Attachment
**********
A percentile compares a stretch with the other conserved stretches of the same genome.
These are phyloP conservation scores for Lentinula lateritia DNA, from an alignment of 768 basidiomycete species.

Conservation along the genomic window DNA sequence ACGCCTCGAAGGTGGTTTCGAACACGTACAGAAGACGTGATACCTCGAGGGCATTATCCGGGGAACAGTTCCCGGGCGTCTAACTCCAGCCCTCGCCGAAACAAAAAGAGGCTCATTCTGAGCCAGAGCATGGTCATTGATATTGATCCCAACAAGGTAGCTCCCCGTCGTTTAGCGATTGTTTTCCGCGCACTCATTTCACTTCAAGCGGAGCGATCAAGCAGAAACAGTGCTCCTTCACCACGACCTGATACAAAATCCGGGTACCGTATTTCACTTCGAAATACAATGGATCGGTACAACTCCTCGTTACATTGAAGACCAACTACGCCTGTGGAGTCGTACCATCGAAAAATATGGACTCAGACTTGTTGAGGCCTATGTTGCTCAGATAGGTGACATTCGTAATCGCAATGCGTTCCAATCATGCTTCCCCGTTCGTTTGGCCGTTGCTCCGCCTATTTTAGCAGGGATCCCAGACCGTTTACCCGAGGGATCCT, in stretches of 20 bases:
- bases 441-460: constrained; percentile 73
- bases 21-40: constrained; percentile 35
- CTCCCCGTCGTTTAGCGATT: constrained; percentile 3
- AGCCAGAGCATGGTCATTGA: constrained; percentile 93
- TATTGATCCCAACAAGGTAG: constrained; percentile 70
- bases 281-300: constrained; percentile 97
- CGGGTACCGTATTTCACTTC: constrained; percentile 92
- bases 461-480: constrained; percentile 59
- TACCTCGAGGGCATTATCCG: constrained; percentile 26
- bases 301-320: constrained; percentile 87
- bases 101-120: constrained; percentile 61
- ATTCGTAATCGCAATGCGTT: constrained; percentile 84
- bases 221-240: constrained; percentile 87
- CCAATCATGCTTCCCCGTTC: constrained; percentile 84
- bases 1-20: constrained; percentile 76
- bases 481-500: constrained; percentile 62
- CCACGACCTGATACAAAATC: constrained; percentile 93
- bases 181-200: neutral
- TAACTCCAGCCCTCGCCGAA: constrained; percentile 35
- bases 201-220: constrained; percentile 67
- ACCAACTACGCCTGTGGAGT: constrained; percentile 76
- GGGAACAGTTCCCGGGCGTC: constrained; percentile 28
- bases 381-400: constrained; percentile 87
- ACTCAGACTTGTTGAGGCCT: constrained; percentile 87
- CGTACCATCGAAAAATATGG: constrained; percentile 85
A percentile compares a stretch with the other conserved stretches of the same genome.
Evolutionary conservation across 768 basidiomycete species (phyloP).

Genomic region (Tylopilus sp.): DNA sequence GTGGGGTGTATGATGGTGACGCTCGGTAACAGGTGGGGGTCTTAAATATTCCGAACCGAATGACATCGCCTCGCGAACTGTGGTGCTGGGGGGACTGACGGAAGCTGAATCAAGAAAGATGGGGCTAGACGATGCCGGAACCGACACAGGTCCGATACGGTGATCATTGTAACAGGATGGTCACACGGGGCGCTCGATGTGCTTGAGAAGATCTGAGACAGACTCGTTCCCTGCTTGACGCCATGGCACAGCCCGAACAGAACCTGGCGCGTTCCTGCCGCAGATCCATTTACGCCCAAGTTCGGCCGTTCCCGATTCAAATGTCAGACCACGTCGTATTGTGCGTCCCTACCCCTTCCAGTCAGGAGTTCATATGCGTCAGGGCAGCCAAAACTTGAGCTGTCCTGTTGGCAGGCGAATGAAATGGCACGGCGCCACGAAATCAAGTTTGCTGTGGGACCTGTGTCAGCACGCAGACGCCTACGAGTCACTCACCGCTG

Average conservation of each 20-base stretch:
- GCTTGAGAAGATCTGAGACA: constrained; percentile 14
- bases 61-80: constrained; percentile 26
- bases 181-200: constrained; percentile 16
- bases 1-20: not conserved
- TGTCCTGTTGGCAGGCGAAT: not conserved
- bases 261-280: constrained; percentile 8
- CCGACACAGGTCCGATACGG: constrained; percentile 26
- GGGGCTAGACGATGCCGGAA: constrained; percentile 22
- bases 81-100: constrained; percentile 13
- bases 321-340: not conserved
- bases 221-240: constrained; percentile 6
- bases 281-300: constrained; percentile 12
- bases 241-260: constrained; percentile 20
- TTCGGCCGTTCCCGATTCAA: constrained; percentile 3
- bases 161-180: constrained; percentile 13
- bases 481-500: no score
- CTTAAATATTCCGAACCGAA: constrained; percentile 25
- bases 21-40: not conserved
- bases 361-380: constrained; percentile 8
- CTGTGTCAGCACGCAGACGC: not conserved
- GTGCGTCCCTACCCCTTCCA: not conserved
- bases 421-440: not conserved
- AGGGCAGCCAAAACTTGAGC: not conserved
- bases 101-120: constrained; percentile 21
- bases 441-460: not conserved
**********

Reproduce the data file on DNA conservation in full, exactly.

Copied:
A percentile compares a stretch with the other conserved stretches of the same genome.
These are phyloP conservation scores for Lentinula lateritia DNA, from an alignment of 768 basidiomycete species.

Conservation along the genomic window DNA sequence ACGCCTCGAAGGTGGTTTCGAACACGTACAGAAGACGTGATACCTCGAGGGCATTATCCGGGGAACAGTTCCCGGGCGTCTAACTCCAGCCCTCGCCGAAACAAAAAGAGGCTCATTCTGAGCCAGAGCATGGTCATTGATATTGATCCCAACAAGGTAGCTCCCCGTCGTTTAGCGATTGTTTTCCGCGCACTCATTTCACTTCAAGCGGAGCGATCAAGCAGAAACAGTGCTCCTTCACCACGACCTGATACAAAATCCGGGTACCGTATTTCACTTCGAAATACAATGGATCGGTACAACTCCTCGTTACATTGAAGACCAACTACGCCTGTGGAGTCGTACCATCGAAAAATATGGACTCAGACTTGTTGAGGCCTATGTTGCTCAGATAGGTGACATTCGTAATCGCAATGCGTTCCAATCATGCTTCCCCGTTCGTTTGGCCGTTGCTCCGCCTATTTTAGCAGGGATCCCAGACCGTTTACCCGAGGGATCCT, in stretches of 20 bases:
- bases 441-460: constrained; percentile 73
- bases 21-40: constrained; percentile 35
- CTCCCCGTCGTTTAGCGATT: constrained; percentile 3
- AGCCAGAGCATGGTCATTGA: constrained; percentile 93
- TATTGATCCCAACAAGGTAG: constrained; percentile 70
- bases 281-300: constrained; percentile 97
- CGGGTACCGTATTTCACTTC: constrained; percentile 92
- bases 461-480: constrained; percentile 59
- TACCTCGAGGGCATTATCCG: constrained; percentile 26
- bases 301-320: constrained; percentile 87
- bases 101-120: constrained; percentile 61
- ATTCGTAATCGCAATGCGTT: constrained; percentile 84
- bases 221-240: constrained; percentile 87
- CCAATCATGCTTCCCCGTTC: constrained; percentile 84
- bases 1-20: constrained; percentile 76
- bases 481-500: constrained; percentile 62
- CCACGACCTGATACAAAATC: constrained; percentile 93
- bases 181-200: neutral
- TAACTCCAGCCCTCGCCGAA: constrained; percentile 35
- bases 201-220: constrained; percentile 67
- ACCAACTACGCCTGTGGAGT: constrained; percentile 76
- GGGAACAGTTCCCGGGCGTC: constrained; percentile 28
- bases 381-400: constrained; percentile 87
- ACTCAGACTTGTTGAGGCCT: constrained; percentile 87
- CGTACCATCGAAAAATATGG: constrained; percentile 85
A percentile compares a stretch with the other conserved stretches of the same genome.
Evolutionary conservation across 768 basidiomycete species (phyloP).

Genomic region (Tylopilus sp.): DNA sequence GTGGGGTGTATGATGGTGACGCTCGGTAACAGGTGGGGGTCTTAAATATTCCGAACCGAATGACATCGCCTCGCGAACTGTGGTGCTGGGGGGACTGACGGAAGCTGAATCAAGAAAGATGGGGCTAGACGATGCCGGAACCGACACAGGTCCGATACGGTGATCATTGTAACAGGATGGTCACACGGGGCGCTCGATGTGCTTGAGAAGATCTGAGACAGACTCGTTCCCTGCTTGACGCCATGGCACAGCCCGAACAGAACCTGGCGCGTTCCTGCCGCAGATCCATTTACGCCCAAGTTCGGCCGTTCCCGATTCAAATGTCAGACCACGTCGTATTGTGCGTCCCTACCCCTTCCAGTCAGGAGTTCATATGCGTCAGGGCAGCCAAAACTTGAGCTGTCCTGTTGGCAGGCGAATGAAATGGCACGGCGCCACGAAATCAAGTTTGCTGTGGGACCTGTGTCAGCACGCAGACGCCTACGAGTCACTCACCGCTG

Average conservation of each 20-base stretch:
- GCTTGAGAAGATCTGAGACA: constrained; percentile 14
- bases 61-80: constrained; percentile 26
- bases 181-200: constrained; percentile 16
- bases 1-20: not conserved
- TGTCCTGTTGGCAGGCGAAT: not conserved
- bases 261-280: constrained; percentile 8
- CCGACACAGGTCCGATACGG: constrained; percentile 26
- GGGGCTAGACGATGCCGGAA: constrained; percentile 22
- bases 81-100: constrained; percentile 13
- bases 321-340: not conserved
- bases 221-240: constrained; percentile 6
- bases 281-300: constrained; percentile 12
- bases 241-260: constrained; percentile 20
- TTCGGCCGTTCCCGATTCAA: constrained; percentile 3
- bases 161-180: constrained; percentile 13
- bases 481-500: no score
- CTTAAATATTCCGAACCGAA: constrained; percentile 25
- bases 21-40: not conserved
- bases 361-380: constrained; percentile 8
- CTGTGTCAGCACGCAGACGC: not conserved
- GTGCGTCCCTACCCCTTCCA: not conserved
- bases 421-440: not conserved
- AGGGCAGCCAAAACTTGAGC: not conserved
- bases 101-120: constrained; percentile 21
- bases 441-460: not conserved